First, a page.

The long-tenured CEO and chair of the powerful Columbus Partnership weighs stepping aside amid flagging sales and a still-swirling controversy around his ties to disgraced financier Jeffrey Epstein
Early Wednesday morning, news broke that L Brands founder Les Wexner is considering stepping down as the CEO of the company and selling off troubled lingerie brand Victoria’s Secret.
Prior to the announcement, Wexner has been embroiled in the scandal surrounding disgraced financier Jeffrey Epstein, who served as a money manager to the businessman, gaining protégé status and power, as noted in this Columbus Monthly feature, which details the pair’s relationship and subsequent falling out.
Since founding L Brands, Wexner has served as the company’s public face, as well as a dominant civic and philanthropic presence within the city. The retailer, founded in 1963, went public in 1969 and gradually evolved into a retail giant on the strength of brands like Victoria’s Secret. Early successes for the lingerie company have dulled in recent years, though, giving way to falling sales. In 2018, Victoria’s Secret didn’t even hold its annual fashion show, previously a trademark event.
No one has had as much influence on the city for as long a time period as Wexner, who chairs the powerful Columbus Partnership and has appeared on more covers of Columbus Monthly than anyone in the magazine’s 44-year history. Drive around town and the impact can be measured in the buildings that bear the family name: the Wexner Center for the Arts, Wexner Medical Center, Wexner Research Center.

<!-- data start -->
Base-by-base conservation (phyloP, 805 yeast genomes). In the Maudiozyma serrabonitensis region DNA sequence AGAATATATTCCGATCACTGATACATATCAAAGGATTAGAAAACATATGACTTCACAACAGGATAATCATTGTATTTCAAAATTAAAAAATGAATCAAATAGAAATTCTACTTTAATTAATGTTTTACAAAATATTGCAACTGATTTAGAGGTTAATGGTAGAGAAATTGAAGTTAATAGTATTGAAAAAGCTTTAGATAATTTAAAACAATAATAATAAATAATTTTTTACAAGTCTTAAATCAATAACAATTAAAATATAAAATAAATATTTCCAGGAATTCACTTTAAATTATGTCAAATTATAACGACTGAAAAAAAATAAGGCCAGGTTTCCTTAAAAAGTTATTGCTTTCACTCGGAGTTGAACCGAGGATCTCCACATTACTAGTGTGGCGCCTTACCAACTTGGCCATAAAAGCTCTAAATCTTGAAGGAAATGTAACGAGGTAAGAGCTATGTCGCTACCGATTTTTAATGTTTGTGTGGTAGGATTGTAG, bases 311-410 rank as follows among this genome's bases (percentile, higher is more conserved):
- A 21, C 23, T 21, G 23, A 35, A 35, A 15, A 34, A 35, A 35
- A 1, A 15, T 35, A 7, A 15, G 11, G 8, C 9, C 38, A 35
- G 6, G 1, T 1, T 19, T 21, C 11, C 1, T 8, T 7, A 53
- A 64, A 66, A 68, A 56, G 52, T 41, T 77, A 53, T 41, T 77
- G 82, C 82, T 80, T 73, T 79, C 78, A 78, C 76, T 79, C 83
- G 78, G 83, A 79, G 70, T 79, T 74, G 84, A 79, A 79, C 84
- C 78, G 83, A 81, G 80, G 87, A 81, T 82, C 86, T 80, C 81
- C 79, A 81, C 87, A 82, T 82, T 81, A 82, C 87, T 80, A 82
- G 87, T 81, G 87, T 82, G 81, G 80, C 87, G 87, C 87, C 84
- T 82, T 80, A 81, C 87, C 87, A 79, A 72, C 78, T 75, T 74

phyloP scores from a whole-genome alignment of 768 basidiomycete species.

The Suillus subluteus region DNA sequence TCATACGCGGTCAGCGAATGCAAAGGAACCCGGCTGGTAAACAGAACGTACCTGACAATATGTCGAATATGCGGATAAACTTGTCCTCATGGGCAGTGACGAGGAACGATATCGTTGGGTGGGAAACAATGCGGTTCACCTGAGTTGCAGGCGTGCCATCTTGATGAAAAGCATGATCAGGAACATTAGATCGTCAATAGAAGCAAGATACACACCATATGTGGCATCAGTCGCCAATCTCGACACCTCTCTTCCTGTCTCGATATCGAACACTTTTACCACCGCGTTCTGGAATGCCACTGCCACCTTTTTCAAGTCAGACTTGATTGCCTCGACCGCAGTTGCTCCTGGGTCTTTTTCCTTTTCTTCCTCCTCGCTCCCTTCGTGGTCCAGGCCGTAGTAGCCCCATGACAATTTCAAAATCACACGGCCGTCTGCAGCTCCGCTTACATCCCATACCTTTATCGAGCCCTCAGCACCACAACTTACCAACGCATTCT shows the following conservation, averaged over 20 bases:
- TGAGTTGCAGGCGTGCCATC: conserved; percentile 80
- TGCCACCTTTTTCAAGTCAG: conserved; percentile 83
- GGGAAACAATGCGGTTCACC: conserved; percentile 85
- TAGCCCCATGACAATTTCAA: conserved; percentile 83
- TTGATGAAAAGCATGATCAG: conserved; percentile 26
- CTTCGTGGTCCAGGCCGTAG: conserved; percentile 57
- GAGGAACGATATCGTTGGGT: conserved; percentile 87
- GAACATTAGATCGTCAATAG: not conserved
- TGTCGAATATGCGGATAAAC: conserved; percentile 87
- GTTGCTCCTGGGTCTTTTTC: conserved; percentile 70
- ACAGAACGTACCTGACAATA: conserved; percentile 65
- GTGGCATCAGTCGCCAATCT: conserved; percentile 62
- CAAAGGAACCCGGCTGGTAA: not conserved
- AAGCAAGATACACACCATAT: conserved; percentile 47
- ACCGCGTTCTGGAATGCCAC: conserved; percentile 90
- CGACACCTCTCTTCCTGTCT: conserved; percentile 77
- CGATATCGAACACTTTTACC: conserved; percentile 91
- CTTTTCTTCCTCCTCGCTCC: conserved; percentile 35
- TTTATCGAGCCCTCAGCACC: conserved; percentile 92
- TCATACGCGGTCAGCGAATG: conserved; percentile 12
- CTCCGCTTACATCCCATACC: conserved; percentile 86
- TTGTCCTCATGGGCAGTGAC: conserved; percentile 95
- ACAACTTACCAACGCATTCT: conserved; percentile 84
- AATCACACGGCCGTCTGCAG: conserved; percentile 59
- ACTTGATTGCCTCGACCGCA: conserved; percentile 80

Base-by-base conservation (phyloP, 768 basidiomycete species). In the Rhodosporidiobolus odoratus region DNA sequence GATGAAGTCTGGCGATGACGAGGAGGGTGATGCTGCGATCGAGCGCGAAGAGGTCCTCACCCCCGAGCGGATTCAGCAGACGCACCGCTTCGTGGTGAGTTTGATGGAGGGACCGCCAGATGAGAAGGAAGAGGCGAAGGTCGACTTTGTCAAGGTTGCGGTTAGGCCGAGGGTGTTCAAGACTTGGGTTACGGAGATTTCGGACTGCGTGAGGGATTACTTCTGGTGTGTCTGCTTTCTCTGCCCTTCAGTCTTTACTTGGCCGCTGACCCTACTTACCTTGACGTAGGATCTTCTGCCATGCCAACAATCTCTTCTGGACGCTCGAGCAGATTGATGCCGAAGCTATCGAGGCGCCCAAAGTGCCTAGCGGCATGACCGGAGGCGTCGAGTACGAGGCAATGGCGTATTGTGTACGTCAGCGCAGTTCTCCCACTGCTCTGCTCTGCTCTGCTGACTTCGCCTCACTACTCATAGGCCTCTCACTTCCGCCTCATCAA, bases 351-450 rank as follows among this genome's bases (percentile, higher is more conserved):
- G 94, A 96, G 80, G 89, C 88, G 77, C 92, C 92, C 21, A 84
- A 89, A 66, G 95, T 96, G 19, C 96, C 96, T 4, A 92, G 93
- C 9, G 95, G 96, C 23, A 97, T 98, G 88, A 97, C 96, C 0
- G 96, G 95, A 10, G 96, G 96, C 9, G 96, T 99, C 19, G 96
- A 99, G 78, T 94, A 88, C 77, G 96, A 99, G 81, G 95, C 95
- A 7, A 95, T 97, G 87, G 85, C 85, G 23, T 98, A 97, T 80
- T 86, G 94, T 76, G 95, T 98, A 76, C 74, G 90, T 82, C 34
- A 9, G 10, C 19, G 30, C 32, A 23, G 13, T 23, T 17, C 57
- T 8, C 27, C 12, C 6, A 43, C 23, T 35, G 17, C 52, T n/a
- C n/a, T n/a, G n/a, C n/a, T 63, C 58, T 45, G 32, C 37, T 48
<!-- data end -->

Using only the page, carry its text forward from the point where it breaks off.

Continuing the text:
In recent months, though, Wexner has been thrust into the first public scandal in his long career, owing to his close associations with Epstein, who was arrested in July 2019 on charges of sex trafficking and conspiracy to engage in sex trafficking. Denied bail, Epstein died in a New York prison in Aug. 2019 with authorities ruling it a suicide. Not that this ruling has stopped conspiracy theories from building around the circumstances of his death, which has certainly allowed room for questions.
The Wexner camp has been mostly mum on the relationship, declining to comment for the Columbus Monthly feature. Kicking off L Brands’ investor day in September 2019, however, the CEO told those gathered that he was “embarrassed” by the association. “In the present, everyone has to feel enormous regret for the advantage that was taken of so many women,” Wexner said.
L Brands was initially established as The Limited in 1963. Later, in 2002, it became Limited Brands, eventually simplifying to L Brands after the company sold off The Limited in 2013. Losing Victoria’s Secret might be the next necessary step for the company. Before the Epstein scandal emerged, L Brand stocks had already been in decline (60 percent in 2018 and another 30 percent in 2019), owing in large part to falling sales at the lingerie retailer. Reports from November 2019 noted a 7 percent drop in sales at Victoria’s Secret compared with the same quarter the previous year, continuing an established trend. Analysts and investors have in turn made calls for Wexner to sell the brand. Now, it appears he finally might.
Despite the flagging business and recent swirl of controversy, Wexner will likely remain a dominant presence locally, both as an employer (L Brands employs more than 8,000 in Central Ohio) and via his association with the Columbus Partnership.
“Something like this will raise eyebrows,” veteran political operative and former Ohio State senior vice president of communications Curt Steiner told Columbus Monthly editor Dave Ghose about Wexner’s Epstein ties, “but it’s not going to change the level of respect people have for him.”